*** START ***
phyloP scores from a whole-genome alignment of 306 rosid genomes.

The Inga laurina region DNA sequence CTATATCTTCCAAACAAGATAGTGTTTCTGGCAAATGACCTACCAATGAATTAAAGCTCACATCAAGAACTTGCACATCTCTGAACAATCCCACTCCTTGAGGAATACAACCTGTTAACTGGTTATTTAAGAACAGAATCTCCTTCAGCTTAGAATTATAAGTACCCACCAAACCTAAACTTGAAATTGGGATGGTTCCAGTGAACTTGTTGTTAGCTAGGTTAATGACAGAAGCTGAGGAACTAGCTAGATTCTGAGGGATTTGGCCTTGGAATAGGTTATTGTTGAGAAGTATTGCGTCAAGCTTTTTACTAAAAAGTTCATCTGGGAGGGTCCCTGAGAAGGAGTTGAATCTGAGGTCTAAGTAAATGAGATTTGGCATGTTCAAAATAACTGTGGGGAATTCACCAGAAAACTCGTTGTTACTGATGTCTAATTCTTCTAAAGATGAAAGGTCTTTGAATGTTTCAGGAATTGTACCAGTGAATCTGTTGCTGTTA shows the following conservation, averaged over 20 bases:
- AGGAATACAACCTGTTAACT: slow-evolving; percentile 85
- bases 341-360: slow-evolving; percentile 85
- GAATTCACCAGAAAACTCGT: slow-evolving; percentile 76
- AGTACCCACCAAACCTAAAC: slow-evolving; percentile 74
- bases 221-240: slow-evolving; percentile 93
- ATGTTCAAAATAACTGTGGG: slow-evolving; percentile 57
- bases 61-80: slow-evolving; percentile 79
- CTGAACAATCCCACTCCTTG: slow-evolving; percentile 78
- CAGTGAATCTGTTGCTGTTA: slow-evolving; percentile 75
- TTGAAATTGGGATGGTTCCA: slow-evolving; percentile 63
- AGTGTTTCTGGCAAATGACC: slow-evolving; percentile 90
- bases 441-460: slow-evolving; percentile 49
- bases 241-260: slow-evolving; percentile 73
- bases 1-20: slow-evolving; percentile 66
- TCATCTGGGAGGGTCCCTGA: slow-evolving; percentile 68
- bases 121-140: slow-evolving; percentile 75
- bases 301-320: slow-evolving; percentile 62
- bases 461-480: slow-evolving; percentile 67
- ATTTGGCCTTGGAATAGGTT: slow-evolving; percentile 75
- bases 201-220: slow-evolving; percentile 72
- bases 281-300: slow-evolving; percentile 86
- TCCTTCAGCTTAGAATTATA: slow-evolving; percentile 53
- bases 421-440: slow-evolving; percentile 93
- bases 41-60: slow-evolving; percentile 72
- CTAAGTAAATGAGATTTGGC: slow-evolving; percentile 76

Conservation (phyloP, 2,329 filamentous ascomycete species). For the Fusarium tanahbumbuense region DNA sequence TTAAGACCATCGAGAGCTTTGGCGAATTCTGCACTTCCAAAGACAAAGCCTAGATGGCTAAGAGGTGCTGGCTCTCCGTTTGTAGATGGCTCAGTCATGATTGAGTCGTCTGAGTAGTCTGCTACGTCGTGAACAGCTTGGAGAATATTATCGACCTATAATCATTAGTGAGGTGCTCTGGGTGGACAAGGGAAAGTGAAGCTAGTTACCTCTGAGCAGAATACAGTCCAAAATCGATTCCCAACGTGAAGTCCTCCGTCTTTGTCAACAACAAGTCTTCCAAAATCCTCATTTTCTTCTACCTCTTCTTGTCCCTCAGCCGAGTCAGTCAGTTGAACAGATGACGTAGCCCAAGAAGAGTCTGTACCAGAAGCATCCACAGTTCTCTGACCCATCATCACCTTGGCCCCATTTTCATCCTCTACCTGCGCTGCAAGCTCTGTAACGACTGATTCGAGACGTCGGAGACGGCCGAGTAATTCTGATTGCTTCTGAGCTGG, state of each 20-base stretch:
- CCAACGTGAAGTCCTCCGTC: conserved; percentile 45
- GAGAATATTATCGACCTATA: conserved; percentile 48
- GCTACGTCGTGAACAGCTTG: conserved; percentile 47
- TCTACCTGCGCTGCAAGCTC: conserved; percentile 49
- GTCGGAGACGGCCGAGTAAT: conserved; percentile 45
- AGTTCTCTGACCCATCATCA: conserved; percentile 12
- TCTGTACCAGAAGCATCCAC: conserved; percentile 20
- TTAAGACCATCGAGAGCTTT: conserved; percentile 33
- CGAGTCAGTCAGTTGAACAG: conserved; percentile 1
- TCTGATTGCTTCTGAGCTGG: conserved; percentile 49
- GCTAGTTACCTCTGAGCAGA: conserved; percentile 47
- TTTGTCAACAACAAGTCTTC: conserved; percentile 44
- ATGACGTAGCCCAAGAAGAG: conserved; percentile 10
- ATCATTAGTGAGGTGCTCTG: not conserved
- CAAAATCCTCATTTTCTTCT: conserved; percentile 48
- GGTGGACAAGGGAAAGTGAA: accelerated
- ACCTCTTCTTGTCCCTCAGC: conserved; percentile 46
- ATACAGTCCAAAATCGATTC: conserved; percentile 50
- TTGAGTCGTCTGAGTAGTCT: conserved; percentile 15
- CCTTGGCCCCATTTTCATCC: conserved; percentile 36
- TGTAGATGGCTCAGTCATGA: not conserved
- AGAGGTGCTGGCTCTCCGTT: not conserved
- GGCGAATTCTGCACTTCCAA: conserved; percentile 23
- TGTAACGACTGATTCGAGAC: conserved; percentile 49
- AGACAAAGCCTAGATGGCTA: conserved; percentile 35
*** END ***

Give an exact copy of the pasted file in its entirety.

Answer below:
phyloP scores from a whole-genome alignment of 306 rosid genomes.

The Inga laurina region DNA sequence CTATATCTTCCAAACAAGATAGTGTTTCTGGCAAATGACCTACCAATGAATTAAAGCTCACATCAAGAACTTGCACATCTCTGAACAATCCCACTCCTTGAGGAATACAACCTGTTAACTGGTTATTTAAGAACAGAATCTCCTTCAGCTTAGAATTATAAGTACCCACCAAACCTAAACTTGAAATTGGGATGGTTCCAGTGAACTTGTTGTTAGCTAGGTTAATGACAGAAGCTGAGGAACTAGCTAGATTCTGAGGGATTTGGCCTTGGAATAGGTTATTGTTGAGAAGTATTGCGTCAAGCTTTTTACTAAAAAGTTCATCTGGGAGGGTCCCTGAGAAGGAGTTGAATCTGAGGTCTAAGTAAATGAGATTTGGCATGTTCAAAATAACTGTGGGGAATTCACCAGAAAACTCGTTGTTACTGATGTCTAATTCTTCTAAAGATGAAAGGTCTTTGAATGTTTCAGGAATTGTACCAGTGAATCTGTTGCTGTTA shows the following conservation, averaged over 20 bases:
- AGGAATACAACCTGTTAACT: slow-evolving; percentile 85
- bases 341-360: slow-evolving; percentile 85
- GAATTCACCAGAAAACTCGT: slow-evolving; percentile 76
- AGTACCCACCAAACCTAAAC: slow-evolving; percentile 74
- bases 221-240: slow-evolving; percentile 93
- ATGTTCAAAATAACTGTGGG: slow-evolving; percentile 57
- bases 61-80: slow-evolving; percentile 79
- CTGAACAATCCCACTCCTTG: slow-evolving; percentile 78
- CAGTGAATCTGTTGCTGTTA: slow-evolving; percentile 75
- TTGAAATTGGGATGGTTCCA: slow-evolving; percentile 63
- AGTGTTTCTGGCAAATGACC: slow-evolving; percentile 90
- bases 441-460: slow-evolving; percentile 49
- bases 241-260: slow-evolving; percentile 73
- bases 1-20: slow-evolving; percentile 66
- TCATCTGGGAGGGTCCCTGA: slow-evolving; percentile 68
- bases 121-140: slow-evolving; percentile 75
- bases 301-320: slow-evolving; percentile 62
- bases 461-480: slow-evolving; percentile 67
- ATTTGGCCTTGGAATAGGTT: slow-evolving; percentile 75
- bases 201-220: slow-evolving; percentile 72
- bases 281-300: slow-evolving; percentile 86
- TCCTTCAGCTTAGAATTATA: slow-evolving; percentile 53
- bases 421-440: slow-evolving; percentile 93
- bases 41-60: slow-evolving; percentile 72
- CTAAGTAAATGAGATTTGGC: slow-evolving; percentile 76

Conservation (phyloP, 2,329 filamentous ascomycete species). For the Fusarium tanahbumbuense region DNA sequence TTAAGACCATCGAGAGCTTTGGCGAATTCTGCACTTCCAAAGACAAAGCCTAGATGGCTAAGAGGTGCTGGCTCTCCGTTTGTAGATGGCTCAGTCATGATTGAGTCGTCTGAGTAGTCTGCTACGTCGTGAACAGCTTGGAGAATATTATCGACCTATAATCATTAGTGAGGTGCTCTGGGTGGACAAGGGAAAGTGAAGCTAGTTACCTCTGAGCAGAATACAGTCCAAAATCGATTCCCAACGTGAAGTCCTCCGTCTTTGTCAACAACAAGTCTTCCAAAATCCTCATTTTCTTCTACCTCTTCTTGTCCCTCAGCCGAGTCAGTCAGTTGAACAGATGACGTAGCCCAAGAAGAGTCTGTACCAGAAGCATCCACAGTTCTCTGACCCATCATCACCTTGGCCCCATTTTCATCCTCTACCTGCGCTGCAAGCTCTGTAACGACTGATTCGAGACGTCGGAGACGGCCGAGTAATTCTGATTGCTTCTGAGCTGG, state of each 20-base stretch:
- CCAACGTGAAGTCCTCCGTC: conserved; percentile 45
- GAGAATATTATCGACCTATA: conserved; percentile 48
- GCTACGTCGTGAACAGCTTG: conserved; percentile 47
- TCTACCTGCGCTGCAAGCTC: conserved; percentile 49
- GTCGGAGACGGCCGAGTAAT: conserved; percentile 45
- AGTTCTCTGACCCATCATCA: conserved; percentile 12
- TCTGTACCAGAAGCATCCAC: conserved; percentile 20
- TTAAGACCATCGAGAGCTTT: conserved; percentile 33
- CGAGTCAGTCAGTTGAACAG: conserved; percentile 1
- TCTGATTGCTTCTGAGCTGG: conserved; percentile 49
- GCTAGTTACCTCTGAGCAGA: conserved; percentile 47
- TTTGTCAACAACAAGTCTTC: conserved; percentile 44
- ATGACGTAGCCCAAGAAGAG: conserved; percentile 10
- ATCATTAGTGAGGTGCTCTG: not conserved
- CAAAATCCTCATTTTCTTCT: conserved; percentile 48
- GGTGGACAAGGGAAAGTGAA: accelerated
- ACCTCTTCTTGTCCCTCAGC: conserved; percentile 46
- ATACAGTCCAAAATCGATTC: conserved; percentile 50
- TTGAGTCGTCTGAGTAGTCT: conserved; percentile 15
- CCTTGGCCCCATTTTCATCC: conserved; percentile 36
- TGTAGATGGCTCAGTCATGA: not conserved
- AGAGGTGCTGGCTCTCCGTT: not conserved
- GGCGAATTCTGCACTTCCAA: conserved; percentile 23
- TGTAACGACTGATTCGAGAC: conserved; percentile 49
- AGACAAAGCCTAGATGGCTA: conserved; percentile 35